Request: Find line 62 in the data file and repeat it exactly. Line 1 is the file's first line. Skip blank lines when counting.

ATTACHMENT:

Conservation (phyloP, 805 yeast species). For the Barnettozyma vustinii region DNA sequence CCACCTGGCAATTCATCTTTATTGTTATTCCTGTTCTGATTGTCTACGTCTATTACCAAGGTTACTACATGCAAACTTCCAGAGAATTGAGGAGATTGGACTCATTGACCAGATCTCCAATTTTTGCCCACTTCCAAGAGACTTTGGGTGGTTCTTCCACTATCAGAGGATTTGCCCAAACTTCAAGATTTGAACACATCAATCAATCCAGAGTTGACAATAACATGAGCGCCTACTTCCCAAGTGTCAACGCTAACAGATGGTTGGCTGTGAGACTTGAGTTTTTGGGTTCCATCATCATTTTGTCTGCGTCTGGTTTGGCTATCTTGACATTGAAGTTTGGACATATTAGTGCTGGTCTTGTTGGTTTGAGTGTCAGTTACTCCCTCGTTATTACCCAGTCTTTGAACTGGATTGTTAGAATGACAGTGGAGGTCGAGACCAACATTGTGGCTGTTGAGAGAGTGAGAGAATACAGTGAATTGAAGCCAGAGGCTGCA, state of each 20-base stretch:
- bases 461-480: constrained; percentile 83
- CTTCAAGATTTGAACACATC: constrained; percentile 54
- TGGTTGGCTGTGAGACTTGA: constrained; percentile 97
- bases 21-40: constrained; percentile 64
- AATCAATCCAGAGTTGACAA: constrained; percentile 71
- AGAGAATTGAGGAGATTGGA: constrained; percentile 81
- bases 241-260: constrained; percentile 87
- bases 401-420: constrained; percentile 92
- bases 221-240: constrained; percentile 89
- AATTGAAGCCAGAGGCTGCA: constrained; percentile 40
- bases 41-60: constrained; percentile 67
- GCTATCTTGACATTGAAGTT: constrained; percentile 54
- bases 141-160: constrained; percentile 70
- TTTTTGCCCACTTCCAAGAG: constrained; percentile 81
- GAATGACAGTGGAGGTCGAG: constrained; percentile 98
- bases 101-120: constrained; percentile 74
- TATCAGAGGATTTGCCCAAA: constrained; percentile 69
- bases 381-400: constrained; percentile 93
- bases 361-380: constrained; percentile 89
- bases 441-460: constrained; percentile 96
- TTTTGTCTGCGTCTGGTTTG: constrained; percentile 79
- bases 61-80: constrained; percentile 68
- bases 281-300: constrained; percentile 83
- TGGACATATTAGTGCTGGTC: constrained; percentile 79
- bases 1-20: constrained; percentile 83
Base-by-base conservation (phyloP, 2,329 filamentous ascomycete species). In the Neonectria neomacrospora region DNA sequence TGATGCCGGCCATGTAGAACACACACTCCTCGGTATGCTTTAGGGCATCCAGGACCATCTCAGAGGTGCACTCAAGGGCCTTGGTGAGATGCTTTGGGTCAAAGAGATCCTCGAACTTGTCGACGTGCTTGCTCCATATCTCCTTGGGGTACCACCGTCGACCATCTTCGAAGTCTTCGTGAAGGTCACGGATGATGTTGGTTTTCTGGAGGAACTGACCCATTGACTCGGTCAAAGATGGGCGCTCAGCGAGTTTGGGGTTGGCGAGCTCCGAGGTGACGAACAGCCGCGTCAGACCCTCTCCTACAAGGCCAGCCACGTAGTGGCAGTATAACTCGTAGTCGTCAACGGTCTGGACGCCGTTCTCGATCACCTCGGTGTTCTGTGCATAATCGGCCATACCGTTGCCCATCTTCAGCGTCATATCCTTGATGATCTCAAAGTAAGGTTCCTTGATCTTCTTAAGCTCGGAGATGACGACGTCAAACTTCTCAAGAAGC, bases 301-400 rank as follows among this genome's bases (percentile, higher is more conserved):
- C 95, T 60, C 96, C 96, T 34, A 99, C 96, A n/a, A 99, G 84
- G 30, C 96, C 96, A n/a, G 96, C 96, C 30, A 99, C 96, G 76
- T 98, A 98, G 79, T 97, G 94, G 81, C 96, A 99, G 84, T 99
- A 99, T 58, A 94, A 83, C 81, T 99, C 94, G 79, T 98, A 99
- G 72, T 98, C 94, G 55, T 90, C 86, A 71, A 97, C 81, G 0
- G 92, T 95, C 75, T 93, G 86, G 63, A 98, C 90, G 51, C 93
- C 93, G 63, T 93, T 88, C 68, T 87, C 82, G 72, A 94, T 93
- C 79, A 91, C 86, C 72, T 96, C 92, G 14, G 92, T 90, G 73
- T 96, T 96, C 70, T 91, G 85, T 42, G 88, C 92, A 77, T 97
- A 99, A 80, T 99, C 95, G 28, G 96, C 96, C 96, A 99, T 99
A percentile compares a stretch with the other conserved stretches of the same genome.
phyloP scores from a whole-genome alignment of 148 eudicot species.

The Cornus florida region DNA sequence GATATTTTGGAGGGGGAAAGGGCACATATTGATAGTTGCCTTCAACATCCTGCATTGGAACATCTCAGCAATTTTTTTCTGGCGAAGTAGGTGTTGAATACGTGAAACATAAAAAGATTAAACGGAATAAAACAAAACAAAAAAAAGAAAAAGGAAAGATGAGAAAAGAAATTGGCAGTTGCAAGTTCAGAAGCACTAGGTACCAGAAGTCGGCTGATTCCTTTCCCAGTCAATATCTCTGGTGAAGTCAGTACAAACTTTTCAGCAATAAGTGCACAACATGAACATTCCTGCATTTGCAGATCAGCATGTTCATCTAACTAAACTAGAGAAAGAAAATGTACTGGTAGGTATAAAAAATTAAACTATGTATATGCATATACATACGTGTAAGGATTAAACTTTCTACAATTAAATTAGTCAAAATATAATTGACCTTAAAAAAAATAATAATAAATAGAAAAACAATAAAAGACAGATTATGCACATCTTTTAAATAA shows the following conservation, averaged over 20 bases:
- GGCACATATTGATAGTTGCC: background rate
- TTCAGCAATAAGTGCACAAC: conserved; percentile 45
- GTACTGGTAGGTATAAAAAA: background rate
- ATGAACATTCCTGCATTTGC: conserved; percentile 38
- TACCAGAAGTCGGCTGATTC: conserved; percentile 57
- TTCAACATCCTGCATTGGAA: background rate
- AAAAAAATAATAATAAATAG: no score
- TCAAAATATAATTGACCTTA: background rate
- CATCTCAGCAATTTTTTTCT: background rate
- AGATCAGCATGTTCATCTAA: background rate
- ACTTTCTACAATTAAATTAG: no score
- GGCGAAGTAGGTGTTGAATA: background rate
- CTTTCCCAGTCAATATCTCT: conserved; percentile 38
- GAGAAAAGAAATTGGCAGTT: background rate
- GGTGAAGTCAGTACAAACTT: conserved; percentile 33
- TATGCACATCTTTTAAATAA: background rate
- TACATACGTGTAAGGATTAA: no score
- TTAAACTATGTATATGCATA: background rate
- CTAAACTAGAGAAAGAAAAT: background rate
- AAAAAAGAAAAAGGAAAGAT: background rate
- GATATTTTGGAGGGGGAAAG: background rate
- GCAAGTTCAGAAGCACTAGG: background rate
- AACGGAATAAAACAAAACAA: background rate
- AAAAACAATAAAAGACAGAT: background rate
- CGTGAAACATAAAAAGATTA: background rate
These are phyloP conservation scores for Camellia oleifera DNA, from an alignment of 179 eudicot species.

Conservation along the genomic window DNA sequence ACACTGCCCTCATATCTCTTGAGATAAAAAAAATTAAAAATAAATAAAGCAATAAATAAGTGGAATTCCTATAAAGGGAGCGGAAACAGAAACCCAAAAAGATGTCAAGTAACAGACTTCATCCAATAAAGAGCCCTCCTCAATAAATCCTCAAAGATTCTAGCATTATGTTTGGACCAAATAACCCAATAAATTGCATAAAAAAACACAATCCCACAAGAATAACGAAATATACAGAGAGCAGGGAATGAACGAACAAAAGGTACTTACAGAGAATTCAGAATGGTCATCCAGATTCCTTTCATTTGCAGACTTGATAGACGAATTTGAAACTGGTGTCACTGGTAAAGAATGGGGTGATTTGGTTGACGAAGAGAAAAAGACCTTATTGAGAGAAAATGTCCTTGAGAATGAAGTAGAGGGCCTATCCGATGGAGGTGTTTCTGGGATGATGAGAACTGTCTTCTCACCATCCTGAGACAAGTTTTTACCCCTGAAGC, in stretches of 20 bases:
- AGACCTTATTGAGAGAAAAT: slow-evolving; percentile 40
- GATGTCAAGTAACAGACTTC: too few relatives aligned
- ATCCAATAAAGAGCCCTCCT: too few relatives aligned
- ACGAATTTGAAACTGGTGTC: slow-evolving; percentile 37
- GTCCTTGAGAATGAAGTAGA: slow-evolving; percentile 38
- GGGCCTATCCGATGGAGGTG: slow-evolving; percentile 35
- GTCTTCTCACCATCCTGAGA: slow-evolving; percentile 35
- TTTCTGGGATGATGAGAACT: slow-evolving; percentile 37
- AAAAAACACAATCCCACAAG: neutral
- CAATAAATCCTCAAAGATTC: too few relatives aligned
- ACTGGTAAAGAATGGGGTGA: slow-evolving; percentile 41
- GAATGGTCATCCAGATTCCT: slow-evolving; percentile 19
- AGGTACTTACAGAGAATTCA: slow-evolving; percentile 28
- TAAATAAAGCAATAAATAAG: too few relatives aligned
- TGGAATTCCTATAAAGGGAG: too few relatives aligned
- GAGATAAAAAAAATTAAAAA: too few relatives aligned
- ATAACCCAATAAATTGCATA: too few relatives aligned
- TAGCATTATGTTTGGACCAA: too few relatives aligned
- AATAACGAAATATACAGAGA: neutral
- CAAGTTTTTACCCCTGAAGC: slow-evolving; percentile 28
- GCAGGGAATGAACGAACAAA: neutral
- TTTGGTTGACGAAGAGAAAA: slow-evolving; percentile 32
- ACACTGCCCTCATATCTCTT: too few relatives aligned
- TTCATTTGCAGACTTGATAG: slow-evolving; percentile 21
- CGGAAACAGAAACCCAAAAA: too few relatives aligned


- GCAAGTTCAGAAGCACTAGG: background rate